Simplicity When Combinatorics Aren't Less Dangerous

In case I haven't said it enough (mostly to myself), I'll say it one (?) more time: calling API functions which splice in values is very much like DO COMPOSE.

 REBVAL *result = rebValue("some code", value1, "more code", value2);

acts like:

 result: do compose [some code (value1) more code (value2)]

This sets you up for pain when value1/value2 are evaluative types and you did not intend them to be evaluated.

When using COMPOSE in the language, we're lucky these days to have nice generic quoting. If value1 is an ACTION! you want to run, and value2 is a WORD! you want to pass by value... you can apply the quotes where you want them:

 result: do compose [some code (value1) more code '(value2)]

Writing this in the API, you can use rebQ():

 REBVAL *result = rebValue("some code", value1, "more code", rebQ(value2));

Do We Need both rebValue and rebValueQ?

The most foundational and pure API to give people is one that does what they asked. If you wanted a quote, you ask for it. If you don't, the value is left as-is. If it's in a context where you didn't want it to be evaluative and it evaluates...that's just a bug and you need to fix it.

I resolved to make operations like rebValue, rebElide, rebUnboxInteger etc. not add quotes for this reason. But to try and be "helpful", I thought to introduce auto-quoting versions like rebValueQ, rebElideQ, and rebUnboxIntegerQ that quote unless you explicitly ask for the quote to be removed with rebU().

If you had a lot of rebQ() calls in a given invocation, there was a performance advantage to making the Q-version of the call. And visually you weren't taking up as much space on a line.

But I'm on the fence looking at it in practice. This doubles a lot of the API interface, and now it doubles the doubling because there's C++ wrappers and C wrappers. In an API that was designed to be minimal and elegant, it undermines that elegance by appearing redundant.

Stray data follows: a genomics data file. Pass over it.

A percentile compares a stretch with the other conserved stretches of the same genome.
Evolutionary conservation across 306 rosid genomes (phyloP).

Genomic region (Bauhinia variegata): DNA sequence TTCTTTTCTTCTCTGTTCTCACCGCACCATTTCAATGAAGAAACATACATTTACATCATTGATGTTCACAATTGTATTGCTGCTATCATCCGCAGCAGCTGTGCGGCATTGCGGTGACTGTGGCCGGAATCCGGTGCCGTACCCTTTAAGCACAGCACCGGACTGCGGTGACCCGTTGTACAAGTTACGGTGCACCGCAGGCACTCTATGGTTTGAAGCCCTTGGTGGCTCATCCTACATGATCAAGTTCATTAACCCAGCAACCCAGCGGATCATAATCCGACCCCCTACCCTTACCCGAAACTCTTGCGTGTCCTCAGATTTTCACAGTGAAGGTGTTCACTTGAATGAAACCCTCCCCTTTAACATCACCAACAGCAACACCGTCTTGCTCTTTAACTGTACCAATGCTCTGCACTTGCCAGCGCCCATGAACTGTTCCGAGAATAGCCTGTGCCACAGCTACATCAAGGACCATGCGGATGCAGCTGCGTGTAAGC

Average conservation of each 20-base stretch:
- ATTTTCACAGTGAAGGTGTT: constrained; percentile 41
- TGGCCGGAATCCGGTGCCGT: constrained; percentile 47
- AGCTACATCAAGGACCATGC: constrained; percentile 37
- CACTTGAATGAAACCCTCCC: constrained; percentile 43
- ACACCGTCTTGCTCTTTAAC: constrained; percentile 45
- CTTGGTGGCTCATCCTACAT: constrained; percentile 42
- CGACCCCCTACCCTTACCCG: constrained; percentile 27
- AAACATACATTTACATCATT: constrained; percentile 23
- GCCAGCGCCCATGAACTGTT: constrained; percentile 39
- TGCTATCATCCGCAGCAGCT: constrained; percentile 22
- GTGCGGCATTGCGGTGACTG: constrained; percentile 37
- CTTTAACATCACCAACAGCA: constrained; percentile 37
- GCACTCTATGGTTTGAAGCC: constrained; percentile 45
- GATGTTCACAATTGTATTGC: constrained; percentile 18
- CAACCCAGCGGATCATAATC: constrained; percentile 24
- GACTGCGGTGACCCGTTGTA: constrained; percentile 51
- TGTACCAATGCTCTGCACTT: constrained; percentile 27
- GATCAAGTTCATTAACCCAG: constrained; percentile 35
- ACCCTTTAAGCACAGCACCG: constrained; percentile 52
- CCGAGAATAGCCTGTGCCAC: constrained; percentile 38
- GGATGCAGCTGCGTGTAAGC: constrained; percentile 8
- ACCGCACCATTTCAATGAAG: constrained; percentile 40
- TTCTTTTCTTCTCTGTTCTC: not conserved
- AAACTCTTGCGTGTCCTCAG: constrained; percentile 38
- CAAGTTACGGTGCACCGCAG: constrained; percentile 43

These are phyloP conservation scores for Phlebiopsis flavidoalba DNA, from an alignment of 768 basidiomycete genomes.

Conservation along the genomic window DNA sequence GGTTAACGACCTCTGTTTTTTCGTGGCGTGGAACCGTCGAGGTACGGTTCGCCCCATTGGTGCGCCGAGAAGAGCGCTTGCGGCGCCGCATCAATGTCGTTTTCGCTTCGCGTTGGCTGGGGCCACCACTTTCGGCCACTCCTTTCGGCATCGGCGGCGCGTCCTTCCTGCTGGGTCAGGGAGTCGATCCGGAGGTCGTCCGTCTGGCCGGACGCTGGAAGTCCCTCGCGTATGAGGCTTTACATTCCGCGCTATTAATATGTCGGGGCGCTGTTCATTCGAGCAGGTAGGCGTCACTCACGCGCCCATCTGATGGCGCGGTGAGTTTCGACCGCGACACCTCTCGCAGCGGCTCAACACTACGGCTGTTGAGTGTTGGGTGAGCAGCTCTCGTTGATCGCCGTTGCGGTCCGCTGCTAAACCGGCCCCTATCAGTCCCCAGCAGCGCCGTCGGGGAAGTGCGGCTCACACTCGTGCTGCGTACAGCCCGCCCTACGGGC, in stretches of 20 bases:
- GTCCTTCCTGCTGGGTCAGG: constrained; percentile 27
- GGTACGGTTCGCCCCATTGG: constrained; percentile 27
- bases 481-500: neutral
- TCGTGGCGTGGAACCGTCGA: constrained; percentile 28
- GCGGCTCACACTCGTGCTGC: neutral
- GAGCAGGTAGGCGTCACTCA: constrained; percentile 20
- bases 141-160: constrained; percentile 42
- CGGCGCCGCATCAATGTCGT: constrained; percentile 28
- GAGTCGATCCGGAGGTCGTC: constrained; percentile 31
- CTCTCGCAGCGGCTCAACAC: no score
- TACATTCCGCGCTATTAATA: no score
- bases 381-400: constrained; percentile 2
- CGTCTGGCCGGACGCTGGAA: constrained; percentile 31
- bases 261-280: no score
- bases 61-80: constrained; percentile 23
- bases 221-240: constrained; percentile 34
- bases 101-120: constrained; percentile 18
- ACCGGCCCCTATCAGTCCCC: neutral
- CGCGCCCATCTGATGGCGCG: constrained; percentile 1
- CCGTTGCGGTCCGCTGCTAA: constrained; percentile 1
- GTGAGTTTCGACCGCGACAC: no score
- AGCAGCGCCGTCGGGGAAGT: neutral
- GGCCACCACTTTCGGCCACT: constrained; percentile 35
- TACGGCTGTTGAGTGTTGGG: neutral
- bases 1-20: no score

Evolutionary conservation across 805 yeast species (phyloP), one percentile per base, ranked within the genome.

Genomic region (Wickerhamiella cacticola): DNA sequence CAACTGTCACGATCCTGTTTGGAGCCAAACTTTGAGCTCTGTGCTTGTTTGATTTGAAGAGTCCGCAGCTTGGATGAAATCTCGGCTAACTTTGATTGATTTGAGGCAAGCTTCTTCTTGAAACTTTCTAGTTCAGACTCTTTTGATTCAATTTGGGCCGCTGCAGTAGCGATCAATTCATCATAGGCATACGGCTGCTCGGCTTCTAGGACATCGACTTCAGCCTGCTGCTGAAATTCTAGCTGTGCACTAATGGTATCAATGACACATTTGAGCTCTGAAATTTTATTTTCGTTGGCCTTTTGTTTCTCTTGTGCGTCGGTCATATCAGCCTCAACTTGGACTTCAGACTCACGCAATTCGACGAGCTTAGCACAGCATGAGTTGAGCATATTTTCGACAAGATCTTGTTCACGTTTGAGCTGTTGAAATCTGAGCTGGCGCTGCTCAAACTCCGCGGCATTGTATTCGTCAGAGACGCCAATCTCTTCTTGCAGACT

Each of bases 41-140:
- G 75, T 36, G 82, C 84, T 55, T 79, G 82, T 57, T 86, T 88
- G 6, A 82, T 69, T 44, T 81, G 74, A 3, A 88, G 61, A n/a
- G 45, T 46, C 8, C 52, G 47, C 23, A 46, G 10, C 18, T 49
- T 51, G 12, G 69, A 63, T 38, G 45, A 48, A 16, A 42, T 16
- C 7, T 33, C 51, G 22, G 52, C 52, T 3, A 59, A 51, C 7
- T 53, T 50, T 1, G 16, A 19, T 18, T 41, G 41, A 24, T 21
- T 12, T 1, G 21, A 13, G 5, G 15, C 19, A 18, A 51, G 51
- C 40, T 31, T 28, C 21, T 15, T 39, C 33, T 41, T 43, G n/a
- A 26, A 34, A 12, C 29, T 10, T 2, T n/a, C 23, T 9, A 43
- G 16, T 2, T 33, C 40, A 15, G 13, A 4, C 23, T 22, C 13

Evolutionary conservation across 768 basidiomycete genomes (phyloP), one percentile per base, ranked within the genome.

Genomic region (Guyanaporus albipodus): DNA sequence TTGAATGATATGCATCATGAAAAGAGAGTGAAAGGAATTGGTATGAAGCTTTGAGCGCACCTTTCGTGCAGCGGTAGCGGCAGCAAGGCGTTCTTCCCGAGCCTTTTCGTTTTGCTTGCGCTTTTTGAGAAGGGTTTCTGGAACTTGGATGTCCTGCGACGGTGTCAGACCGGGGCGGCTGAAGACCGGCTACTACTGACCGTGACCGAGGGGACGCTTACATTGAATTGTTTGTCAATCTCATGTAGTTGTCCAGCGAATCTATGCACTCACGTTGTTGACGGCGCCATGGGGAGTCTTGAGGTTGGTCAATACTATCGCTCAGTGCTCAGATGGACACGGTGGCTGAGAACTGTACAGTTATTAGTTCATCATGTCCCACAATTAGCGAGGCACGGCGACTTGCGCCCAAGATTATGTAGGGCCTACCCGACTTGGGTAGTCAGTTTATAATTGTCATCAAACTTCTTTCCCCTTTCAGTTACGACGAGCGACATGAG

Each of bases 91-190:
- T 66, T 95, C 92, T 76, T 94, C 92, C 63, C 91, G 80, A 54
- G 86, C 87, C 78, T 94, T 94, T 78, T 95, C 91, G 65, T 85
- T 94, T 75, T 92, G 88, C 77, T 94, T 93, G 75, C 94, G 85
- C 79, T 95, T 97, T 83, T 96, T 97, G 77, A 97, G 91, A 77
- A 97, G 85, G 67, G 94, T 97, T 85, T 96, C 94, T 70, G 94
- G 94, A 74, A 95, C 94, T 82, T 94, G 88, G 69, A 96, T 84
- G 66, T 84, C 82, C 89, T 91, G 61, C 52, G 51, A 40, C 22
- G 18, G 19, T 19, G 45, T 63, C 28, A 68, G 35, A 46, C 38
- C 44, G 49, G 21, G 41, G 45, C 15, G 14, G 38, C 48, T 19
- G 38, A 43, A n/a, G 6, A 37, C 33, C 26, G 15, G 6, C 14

One problem is that it adds an element of choice, which is a tax. Every time you make a call you wonder if you used the right one. And when you're in the middle of looking at a line of arguments you always have to scan back and wonder "is this in a Q call or a non-Q call".

Is removing rebValueQ and friends the right move?

There's a perceptual cost to making the API look larger and more cryptic. There's already a lot to learn, and then this cost is something anyone looking at the API or code samples will have to pay.

The performance advantage is fairly negligible compared to the overall cost of scanning/binding an API call. In cases that have no text portions to scan or bind, there's nearly zero advantage (for esoteric technical reasons I won't go into).

I'm not convinced the pain is reduced by that much by offering the alternatives. The main pain you are saved from is that when you have a lot of parameters you want to quote, you're saving characters.

If it seems too verbose to use Q a lot, there's always even more abbreviated shorthands:

#define Q rebQ

REBVAL *result = rebValue("some code", value1, "more code", Q(value2));

And the function of rebQ() actually is not to quote a single item, but to be able to enter "quoting mode" for an arbitrary number of items. It applies to splices, not loaded code from c strings. So if you need it rarely, you could say:

REBVAL *result = rebValue(rebQ("some code", value1, "more code", value2));

Obviously I have some conflicted feelings about this, or they wouldn't exist. But I'm leaning toward killing off the rebValueQ, rebElideQ, etc. variants. Mostly because I think it will make the API and callsites appear more orthogonal to those reading it.

As is often the case, I write something that explains a motivation to be worth it to try something... then I try it...